By Bill Cross
I was a lad of 11 and purchased my first Marvel comic at Dan Fitzgerald’s Pharmacy in Whitefish Bay, Wisconsin, back in the fall of 1962. Marvel Comics weren’t even called Marvel Comics at that time. If you had told me then that when he died, the writer of that comic would make headline news around the world and the world would mourn his passing, I would have thought you were crazy.
But Stan Lee has done just that.
Back then, comics were still strictly kids’ stuff. And Marvel was a second-string company, dwarfed by the giants in the industry. Yet, Stan, along with his collaborators – chiefly Jack Kirby and Steve Ditko – would soon change that.
There has been a debate in comic book circles about how much of Marvel’s success is due to Stan and how much to his artists, mainly Kirby. I’ve been re-reading those early books for the past year and I can tell you, no matter who was doing the art, including Don Heck and even Joe Sinnott, the books all read the same. The little plots twists, dumb jokes and recycled soap opera romances flow through every one of them. And I would argue it was those touches – as well as the “corporate voice” Stan created for the company, first through the letters pages and then through his monthly editorials, that were just as important in Marvel growing to become the dominant comic book company on the planet.
Stan made the reader feel as if they were a part of a secret club. He also tirelessly promoted his artists at a time when most pencil pushers in the industry were toiling in anonymity. People don’t remember now, but then Kirby had been fired by DC and really needed a job. Ditko’s quirky style was only found in one other publisher, Charlton, the absolute bottom of the comics heap. Stan not only gave them work – he created an environment that brought out the best in both of them.
As the years rolled on, Stan gave work to lots of industry veterans who were down on their luck, including Bill Everett, Carmine Infantino, Wayne Boring and others.
Yes, Stan was a ham. But neither Kirby nor Ditko really were comfortable doing publicity. So, Stan became the face of the company. He was also a tireless promoter of comic books in general. It was largely through his efforts that comic book shook off their juvenile label and became something more.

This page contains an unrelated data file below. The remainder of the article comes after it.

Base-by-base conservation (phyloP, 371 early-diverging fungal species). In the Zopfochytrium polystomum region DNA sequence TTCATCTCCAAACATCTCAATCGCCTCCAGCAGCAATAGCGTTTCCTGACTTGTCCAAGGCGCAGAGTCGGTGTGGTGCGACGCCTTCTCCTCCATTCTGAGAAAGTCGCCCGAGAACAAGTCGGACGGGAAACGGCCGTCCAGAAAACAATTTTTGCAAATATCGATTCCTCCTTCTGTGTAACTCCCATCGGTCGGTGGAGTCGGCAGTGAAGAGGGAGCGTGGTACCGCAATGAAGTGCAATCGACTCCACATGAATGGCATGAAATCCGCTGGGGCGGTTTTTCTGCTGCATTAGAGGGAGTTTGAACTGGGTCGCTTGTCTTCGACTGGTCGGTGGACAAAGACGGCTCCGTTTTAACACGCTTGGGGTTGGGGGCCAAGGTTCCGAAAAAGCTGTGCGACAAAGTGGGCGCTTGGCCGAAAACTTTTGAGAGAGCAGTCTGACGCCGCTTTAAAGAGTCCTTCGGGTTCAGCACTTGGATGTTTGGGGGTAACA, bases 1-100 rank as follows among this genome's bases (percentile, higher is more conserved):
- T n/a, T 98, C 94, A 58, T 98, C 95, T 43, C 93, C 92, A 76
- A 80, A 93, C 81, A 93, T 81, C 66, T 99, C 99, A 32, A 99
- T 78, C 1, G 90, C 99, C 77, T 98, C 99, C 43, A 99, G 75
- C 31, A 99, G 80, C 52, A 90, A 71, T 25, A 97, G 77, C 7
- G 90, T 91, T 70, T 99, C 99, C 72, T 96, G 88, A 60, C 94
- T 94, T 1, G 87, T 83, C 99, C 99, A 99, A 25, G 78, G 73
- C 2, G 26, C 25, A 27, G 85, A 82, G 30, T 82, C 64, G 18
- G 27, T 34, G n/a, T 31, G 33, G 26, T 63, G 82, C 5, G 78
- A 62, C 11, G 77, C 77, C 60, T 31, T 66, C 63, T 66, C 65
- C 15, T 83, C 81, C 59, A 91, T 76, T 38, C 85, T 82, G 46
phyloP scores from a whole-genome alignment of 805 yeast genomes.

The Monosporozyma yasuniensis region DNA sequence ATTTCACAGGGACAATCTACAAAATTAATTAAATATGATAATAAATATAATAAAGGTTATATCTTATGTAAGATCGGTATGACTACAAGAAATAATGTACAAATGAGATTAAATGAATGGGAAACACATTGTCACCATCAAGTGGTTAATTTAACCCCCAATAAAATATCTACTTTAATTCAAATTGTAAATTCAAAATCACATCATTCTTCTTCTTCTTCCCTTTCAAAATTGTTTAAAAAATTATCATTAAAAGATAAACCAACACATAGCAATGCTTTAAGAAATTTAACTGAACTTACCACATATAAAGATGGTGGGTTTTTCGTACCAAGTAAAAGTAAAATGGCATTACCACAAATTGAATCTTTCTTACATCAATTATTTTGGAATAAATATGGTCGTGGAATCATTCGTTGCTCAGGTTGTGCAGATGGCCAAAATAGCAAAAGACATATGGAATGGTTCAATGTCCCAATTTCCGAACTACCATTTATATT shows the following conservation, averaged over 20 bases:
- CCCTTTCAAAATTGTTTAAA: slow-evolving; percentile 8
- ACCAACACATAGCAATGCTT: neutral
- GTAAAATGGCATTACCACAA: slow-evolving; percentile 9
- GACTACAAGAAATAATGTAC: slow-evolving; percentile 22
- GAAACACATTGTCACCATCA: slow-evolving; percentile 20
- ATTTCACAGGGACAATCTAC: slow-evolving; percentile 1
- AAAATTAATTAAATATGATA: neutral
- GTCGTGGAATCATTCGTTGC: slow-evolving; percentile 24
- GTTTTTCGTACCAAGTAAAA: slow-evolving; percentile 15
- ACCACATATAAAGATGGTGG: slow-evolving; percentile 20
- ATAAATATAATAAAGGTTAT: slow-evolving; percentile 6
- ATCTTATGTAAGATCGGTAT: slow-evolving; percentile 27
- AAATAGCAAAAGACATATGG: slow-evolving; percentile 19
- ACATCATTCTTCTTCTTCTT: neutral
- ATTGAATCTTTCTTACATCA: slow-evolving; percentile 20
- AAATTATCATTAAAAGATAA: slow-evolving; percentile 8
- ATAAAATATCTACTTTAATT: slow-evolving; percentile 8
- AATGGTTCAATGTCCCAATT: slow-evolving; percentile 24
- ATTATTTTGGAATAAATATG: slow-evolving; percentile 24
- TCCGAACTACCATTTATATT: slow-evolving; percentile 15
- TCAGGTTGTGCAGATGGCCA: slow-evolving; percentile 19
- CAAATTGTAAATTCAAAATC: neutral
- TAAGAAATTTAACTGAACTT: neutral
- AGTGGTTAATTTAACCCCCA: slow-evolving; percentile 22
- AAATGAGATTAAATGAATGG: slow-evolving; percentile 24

It is impossible to imagine how comic book history would have evolved without him. I dare say, I think comic books would have died by the 1980s – as most of the non-super-hero comics did. Indeed, it is difficult to imagine where American popular culture would be today if not for Stan Lee. The Marvel film franchise has now generated several billion dollars in ticket sales (to say nothing of the billions in merchandise). Not bad when you consider that Fantastic Four # 1 sold for dime!
My life has been made richer and certainly infinitely more entertained because of Stan Lee. So, as I face front (Stan’s favorite exhortation), I wish him well on his next adventure. Excelsior!
Before Saturday morning cartoons, rock 'n' roll, video games and the internet, here was the real danger to America's "moral fiber;"
Probably not, but we guarantee you, you've heard his voice.
His name is Pinto Colvig. He was active in the animation industry from its beginnings and wound up providing the voice for Walt Disney's Goofy. He also voiced Practical Pig (of Disney's :3 Little Pigs") and 2 of the 7 Dwarfs (Sleepy & Grumpy) as well as providing the barks for Pluto in the early Mickey Mouse cartoons.
In 1946, Capitol Records launched a series of albums aimed at children featuring a circus clown they called Bozo. Once again, Colvig was the man behind Bozo's voice for over a decade.
He passed away in 1967 at the age of 75.